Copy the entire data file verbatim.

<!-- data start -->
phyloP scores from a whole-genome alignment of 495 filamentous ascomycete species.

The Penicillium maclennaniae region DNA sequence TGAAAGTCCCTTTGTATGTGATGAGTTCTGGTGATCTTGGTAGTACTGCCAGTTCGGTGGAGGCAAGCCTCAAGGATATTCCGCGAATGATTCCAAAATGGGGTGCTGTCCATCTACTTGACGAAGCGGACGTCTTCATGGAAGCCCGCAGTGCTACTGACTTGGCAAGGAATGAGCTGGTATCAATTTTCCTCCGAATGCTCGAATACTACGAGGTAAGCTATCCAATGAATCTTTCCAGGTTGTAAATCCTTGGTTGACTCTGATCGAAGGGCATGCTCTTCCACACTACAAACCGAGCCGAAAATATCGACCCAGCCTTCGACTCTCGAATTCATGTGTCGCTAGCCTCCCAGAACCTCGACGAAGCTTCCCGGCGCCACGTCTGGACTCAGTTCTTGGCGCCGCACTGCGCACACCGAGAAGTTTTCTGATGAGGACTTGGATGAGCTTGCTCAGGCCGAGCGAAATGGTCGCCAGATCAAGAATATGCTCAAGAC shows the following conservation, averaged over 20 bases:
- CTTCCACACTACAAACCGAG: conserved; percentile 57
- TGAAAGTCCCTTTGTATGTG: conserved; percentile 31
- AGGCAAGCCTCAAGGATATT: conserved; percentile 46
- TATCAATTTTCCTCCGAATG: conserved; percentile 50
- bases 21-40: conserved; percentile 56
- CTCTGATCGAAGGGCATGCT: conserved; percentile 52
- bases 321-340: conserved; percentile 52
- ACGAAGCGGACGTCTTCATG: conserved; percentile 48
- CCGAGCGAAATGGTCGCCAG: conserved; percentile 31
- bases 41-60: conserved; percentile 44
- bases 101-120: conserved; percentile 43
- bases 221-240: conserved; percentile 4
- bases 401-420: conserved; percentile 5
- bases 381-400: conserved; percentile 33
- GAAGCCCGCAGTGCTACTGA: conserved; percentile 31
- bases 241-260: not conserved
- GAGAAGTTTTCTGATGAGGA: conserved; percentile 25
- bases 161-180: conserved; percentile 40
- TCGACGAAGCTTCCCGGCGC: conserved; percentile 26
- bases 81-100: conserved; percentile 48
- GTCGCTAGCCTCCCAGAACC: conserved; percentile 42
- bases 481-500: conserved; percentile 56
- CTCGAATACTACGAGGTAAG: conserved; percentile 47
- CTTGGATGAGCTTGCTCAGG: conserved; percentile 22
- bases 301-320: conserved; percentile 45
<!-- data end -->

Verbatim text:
phyloP scores from a whole-genome alignment of 495 filamentous ascomycete species.

The Penicillium maclennaniae region DNA sequence TGAAAGTCCCTTTGTATGTGATGAGTTCTGGTGATCTTGGTAGTACTGCCAGTTCGGTGGAGGCAAGCCTCAAGGATATTCCGCGAATGATTCCAAAATGGGGTGCTGTCCATCTACTTGACGAAGCGGACGTCTTCATGGAAGCCCGCAGTGCTACTGACTTGGCAAGGAATGAGCTGGTATCAATTTTCCTCCGAATGCTCGAATACTACGAGGTAAGCTATCCAATGAATCTTTCCAGGTTGTAAATCCTTGGTTGACTCTGATCGAAGGGCATGCTCTTCCACACTACAAACCGAGCCGAAAATATCGACCCAGCCTTCGACTCTCGAATTCATGTGTCGCTAGCCTCCCAGAACCTCGACGAAGCTTCCCGGCGCCACGTCTGGACTCAGTTCTTGGCGCCGCACTGCGCACACCGAGAAGTTTTCTGATGAGGACTTGGATGAGCTTGCTCAGGCCGAGCGAAATGGTCGCCAGATCAAGAATATGCTCAAGAC shows the following conservation, averaged over 20 bases:
- CTTCCACACTACAAACCGAG: conserved; percentile 57
- TGAAAGTCCCTTTGTATGTG: conserved; percentile 31
- AGGCAAGCCTCAAGGATATT: conserved; percentile 46
- TATCAATTTTCCTCCGAATG: conserved; percentile 50
- bases 21-40: conserved; percentile 56
- CTCTGATCGAAGGGCATGCT: conserved; percentile 52
- bases 321-340: conserved; percentile 52
- ACGAAGCGGACGTCTTCATG: conserved; percentile 48
- CCGAGCGAAATGGTCGCCAG: conserved; percentile 31
- bases 41-60: conserved; percentile 44
- bases 101-120: conserved; percentile 43
- bases 221-240: conserved; percentile 4
- bases 401-420: conserved; percentile 5
- bases 381-400: conserved; percentile 33
- GAAGCCCGCAGTGCTACTGA: conserved; percentile 31
- bases 241-260: not conserved
- GAGAAGTTTTCTGATGAGGA: conserved; percentile 25
- bases 161-180: conserved; percentile 40
- TCGACGAAGCTTCCCGGCGC: conserved; percentile 26
- bases 81-100: conserved; percentile 48
- GTCGCTAGCCTCCCAGAACC: conserved; percentile 42
- bases 481-500: conserved; percentile 56
- CTCGAATACTACGAGGTAAG: conserved; percentile 47
- CTTGGATGAGCTTGCTCAGG: conserved; percentile 22
- bases 301-320: conserved; percentile 45